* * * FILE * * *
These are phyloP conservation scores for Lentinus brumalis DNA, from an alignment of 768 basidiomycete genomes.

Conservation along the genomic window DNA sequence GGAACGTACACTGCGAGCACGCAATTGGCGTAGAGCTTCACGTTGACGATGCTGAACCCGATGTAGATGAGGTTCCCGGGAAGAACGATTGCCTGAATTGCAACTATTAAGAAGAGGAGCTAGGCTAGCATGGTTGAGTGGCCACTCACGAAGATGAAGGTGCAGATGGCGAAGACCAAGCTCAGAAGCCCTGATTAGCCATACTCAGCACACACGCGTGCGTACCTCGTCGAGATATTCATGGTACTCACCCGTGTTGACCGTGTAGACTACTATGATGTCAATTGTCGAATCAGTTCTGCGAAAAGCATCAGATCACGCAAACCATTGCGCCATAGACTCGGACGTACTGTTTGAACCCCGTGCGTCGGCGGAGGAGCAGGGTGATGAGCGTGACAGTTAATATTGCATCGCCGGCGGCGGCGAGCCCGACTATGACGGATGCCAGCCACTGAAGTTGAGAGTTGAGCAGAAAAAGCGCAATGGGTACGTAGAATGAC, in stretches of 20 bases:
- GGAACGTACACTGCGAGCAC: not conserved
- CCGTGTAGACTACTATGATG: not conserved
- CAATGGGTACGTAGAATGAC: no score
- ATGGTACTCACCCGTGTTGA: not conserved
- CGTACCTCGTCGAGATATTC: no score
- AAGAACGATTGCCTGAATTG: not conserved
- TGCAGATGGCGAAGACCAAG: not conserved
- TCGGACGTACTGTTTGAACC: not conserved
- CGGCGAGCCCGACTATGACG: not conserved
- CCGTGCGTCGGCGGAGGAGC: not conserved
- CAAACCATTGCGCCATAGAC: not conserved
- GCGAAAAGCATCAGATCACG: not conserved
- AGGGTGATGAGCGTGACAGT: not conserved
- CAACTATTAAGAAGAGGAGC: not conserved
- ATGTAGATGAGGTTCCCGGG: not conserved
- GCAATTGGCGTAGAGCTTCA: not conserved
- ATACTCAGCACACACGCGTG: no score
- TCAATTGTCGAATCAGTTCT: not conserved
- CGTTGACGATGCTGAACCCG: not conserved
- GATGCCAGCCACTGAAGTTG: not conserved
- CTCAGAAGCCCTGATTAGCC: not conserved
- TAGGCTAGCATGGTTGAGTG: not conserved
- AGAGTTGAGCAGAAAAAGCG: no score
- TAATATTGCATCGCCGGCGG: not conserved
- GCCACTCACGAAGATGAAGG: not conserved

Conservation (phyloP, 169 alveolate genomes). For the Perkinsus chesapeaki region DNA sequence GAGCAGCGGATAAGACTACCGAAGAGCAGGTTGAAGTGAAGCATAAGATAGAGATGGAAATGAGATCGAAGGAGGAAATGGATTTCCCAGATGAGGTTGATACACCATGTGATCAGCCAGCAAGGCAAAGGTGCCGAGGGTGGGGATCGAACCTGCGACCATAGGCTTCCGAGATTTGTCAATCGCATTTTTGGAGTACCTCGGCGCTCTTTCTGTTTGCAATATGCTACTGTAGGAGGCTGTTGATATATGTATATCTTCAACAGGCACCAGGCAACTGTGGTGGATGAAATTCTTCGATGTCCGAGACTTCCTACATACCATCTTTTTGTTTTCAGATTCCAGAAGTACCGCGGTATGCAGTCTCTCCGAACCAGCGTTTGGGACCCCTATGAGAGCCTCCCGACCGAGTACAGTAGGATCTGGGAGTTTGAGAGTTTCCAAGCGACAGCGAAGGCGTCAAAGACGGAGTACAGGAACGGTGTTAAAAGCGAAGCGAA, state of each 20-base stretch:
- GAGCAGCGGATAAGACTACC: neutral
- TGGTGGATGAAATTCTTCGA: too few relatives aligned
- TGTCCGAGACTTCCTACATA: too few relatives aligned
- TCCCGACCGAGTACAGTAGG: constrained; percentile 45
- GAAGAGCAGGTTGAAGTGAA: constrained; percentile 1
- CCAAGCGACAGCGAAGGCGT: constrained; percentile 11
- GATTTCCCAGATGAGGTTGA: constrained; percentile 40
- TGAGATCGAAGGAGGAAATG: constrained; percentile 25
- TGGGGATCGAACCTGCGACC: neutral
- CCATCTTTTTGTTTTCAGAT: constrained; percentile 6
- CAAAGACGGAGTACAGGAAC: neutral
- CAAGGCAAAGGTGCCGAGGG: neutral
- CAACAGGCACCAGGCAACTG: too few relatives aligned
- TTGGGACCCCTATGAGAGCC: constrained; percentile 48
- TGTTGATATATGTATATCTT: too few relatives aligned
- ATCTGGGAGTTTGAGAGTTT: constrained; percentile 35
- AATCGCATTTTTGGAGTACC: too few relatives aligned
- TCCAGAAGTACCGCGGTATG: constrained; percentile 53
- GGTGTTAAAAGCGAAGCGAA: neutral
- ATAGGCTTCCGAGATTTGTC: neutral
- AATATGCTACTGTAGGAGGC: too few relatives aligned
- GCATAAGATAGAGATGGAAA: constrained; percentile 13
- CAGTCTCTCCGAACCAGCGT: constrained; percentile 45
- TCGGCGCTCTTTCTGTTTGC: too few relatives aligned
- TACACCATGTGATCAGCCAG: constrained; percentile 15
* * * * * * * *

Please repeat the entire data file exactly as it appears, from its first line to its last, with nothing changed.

These are phyloP conservation scores for Lentinus brumalis DNA, from an alignment of 768 basidiomycete genomes.

Conservation along the genomic window DNA sequence GGAACGTACACTGCGAGCACGCAATTGGCGTAGAGCTTCACGTTGACGATGCTGAACCCGATGTAGATGAGGTTCCCGGGAAGAACGATTGCCTGAATTGCAACTATTAAGAAGAGGAGCTAGGCTAGCATGGTTGAGTGGCCACTCACGAAGATGAAGGTGCAGATGGCGAAGACCAAGCTCAGAAGCCCTGATTAGCCATACTCAGCACACACGCGTGCGTACCTCGTCGAGATATTCATGGTACTCACCCGTGTTGACCGTGTAGACTACTATGATGTCAATTGTCGAATCAGTTCTGCGAAAAGCATCAGATCACGCAAACCATTGCGCCATAGACTCGGACGTACTGTTTGAACCCCGTGCGTCGGCGGAGGAGCAGGGTGATGAGCGTGACAGTTAATATTGCATCGCCGGCGGCGGCGAGCCCGACTATGACGGATGCCAGCCACTGAAGTTGAGAGTTGAGCAGAAAAAGCGCAATGGGTACGTAGAATGAC, in stretches of 20 bases:
- GGAACGTACACTGCGAGCAC: not conserved
- CCGTGTAGACTACTATGATG: not conserved
- CAATGGGTACGTAGAATGAC: no score
- ATGGTACTCACCCGTGTTGA: not conserved
- CGTACCTCGTCGAGATATTC: no score
- AAGAACGATTGCCTGAATTG: not conserved
- TGCAGATGGCGAAGACCAAG: not conserved
- TCGGACGTACTGTTTGAACC: not conserved
- CGGCGAGCCCGACTATGACG: not conserved
- CCGTGCGTCGGCGGAGGAGC: not conserved
- CAAACCATTGCGCCATAGAC: not conserved
- GCGAAAAGCATCAGATCACG: not conserved
- AGGGTGATGAGCGTGACAGT: not conserved
- CAACTATTAAGAAGAGGAGC: not conserved
- ATGTAGATGAGGTTCCCGGG: not conserved
- GCAATTGGCGTAGAGCTTCA: not conserved
- ATACTCAGCACACACGCGTG: no score
- TCAATTGTCGAATCAGTTCT: not conserved
- CGTTGACGATGCTGAACCCG: not conserved
- GATGCCAGCCACTGAAGTTG: not conserved
- CTCAGAAGCCCTGATTAGCC: not conserved
- TAGGCTAGCATGGTTGAGTG: not conserved
- AGAGTTGAGCAGAAAAAGCG: no score
- TAATATTGCATCGCCGGCGG: not conserved
- GCCACTCACGAAGATGAAGG: not conserved

Conservation (phyloP, 169 alveolate genomes). For the Perkinsus chesapeaki region DNA sequence GAGCAGCGGATAAGACTACCGAAGAGCAGGTTGAAGTGAAGCATAAGATAGAGATGGAAATGAGATCGAAGGAGGAAATGGATTTCCCAGATGAGGTTGATACACCATGTGATCAGCCAGCAAGGCAAAGGTGCCGAGGGTGGGGATCGAACCTGCGACCATAGGCTTCCGAGATTTGTCAATCGCATTTTTGGAGTACCTCGGCGCTCTTTCTGTTTGCAATATGCTACTGTAGGAGGCTGTTGATATATGTATATCTTCAACAGGCACCAGGCAACTGTGGTGGATGAAATTCTTCGATGTCCGAGACTTCCTACATACCATCTTTTTGTTTTCAGATTCCAGAAGTACCGCGGTATGCAGTCTCTCCGAACCAGCGTTTGGGACCCCTATGAGAGCCTCCCGACCGAGTACAGTAGGATCTGGGAGTTTGAGAGTTTCCAAGCGACAGCGAAGGCGTCAAAGACGGAGTACAGGAACGGTGTTAAAAGCGAAGCGAA, state of each 20-base stretch:
- GAGCAGCGGATAAGACTACC: neutral
- TGGTGGATGAAATTCTTCGA: too few relatives aligned
- TGTCCGAGACTTCCTACATA: too few relatives aligned
- TCCCGACCGAGTACAGTAGG: constrained; percentile 45
- GAAGAGCAGGTTGAAGTGAA: constrained; percentile 1
- CCAAGCGACAGCGAAGGCGT: constrained; percentile 11
- GATTTCCCAGATGAGGTTGA: constrained; percentile 40
- TGAGATCGAAGGAGGAAATG: constrained; percentile 25
- TGGGGATCGAACCTGCGACC: neutral
- CCATCTTTTTGTTTTCAGAT: constrained; percentile 6
- CAAAGACGGAGTACAGGAAC: neutral
- CAAGGCAAAGGTGCCGAGGG: neutral
- CAACAGGCACCAGGCAACTG: too few relatives aligned
- TTGGGACCCCTATGAGAGCC: constrained; percentile 48
- TGTTGATATATGTATATCTT: too few relatives aligned
- ATCTGGGAGTTTGAGAGTTT: constrained; percentile 35
- AATCGCATTTTTGGAGTACC: too few relatives aligned
- TCCAGAAGTACCGCGGTATG: constrained; percentile 53
- GGTGTTAAAAGCGAAGCGAA: neutral
- ATAGGCTTCCGAGATTTGTC: neutral
- AATATGCTACTGTAGGAGGC: too few relatives aligned
- GCATAAGATAGAGATGGAAA: constrained; percentile 13
- CAGTCTCTCCGAACCAGCGT: constrained; percentile 45
- TCGGCGCTCTTTCTGTTTGC: too few relatives aligned
- TACACCATGTGATCAGCCAG: constrained; percentile 15